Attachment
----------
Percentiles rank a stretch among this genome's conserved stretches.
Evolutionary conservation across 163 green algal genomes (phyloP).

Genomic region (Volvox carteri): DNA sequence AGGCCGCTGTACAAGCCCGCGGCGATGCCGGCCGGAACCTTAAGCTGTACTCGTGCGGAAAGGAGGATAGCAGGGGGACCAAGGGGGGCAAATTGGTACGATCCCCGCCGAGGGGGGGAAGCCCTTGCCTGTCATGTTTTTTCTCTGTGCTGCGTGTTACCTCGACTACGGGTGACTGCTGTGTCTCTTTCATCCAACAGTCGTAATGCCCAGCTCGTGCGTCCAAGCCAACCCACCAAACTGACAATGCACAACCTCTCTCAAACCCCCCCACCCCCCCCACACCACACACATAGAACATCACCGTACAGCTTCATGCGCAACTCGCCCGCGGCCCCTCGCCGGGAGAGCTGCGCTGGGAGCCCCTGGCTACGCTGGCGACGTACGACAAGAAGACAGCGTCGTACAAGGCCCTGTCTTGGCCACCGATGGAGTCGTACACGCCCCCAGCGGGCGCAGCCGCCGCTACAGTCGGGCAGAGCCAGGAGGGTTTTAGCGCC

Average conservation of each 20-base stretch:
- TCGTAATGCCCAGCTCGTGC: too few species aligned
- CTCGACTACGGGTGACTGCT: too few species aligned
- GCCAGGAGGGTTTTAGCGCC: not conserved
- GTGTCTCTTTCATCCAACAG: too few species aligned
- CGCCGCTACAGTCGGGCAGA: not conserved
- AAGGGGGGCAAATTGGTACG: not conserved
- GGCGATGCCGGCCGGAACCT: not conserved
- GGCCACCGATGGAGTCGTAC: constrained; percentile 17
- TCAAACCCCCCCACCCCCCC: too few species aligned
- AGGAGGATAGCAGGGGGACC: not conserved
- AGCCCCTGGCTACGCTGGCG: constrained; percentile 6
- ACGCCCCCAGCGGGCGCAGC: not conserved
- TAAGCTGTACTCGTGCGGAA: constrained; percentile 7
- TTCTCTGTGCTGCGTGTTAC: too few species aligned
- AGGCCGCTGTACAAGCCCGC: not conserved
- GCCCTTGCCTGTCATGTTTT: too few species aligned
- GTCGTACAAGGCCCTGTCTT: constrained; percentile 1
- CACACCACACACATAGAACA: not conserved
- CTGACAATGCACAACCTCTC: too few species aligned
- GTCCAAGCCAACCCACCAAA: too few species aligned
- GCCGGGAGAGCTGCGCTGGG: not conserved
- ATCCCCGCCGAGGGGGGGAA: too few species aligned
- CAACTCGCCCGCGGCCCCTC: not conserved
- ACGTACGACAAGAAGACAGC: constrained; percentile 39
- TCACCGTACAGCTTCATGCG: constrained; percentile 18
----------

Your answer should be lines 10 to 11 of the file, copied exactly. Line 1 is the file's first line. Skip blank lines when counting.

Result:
- AAGGGGGGCAAATTGGTACG: not conserved
- GGCGATGCCGGCCGGAACCT: not conserved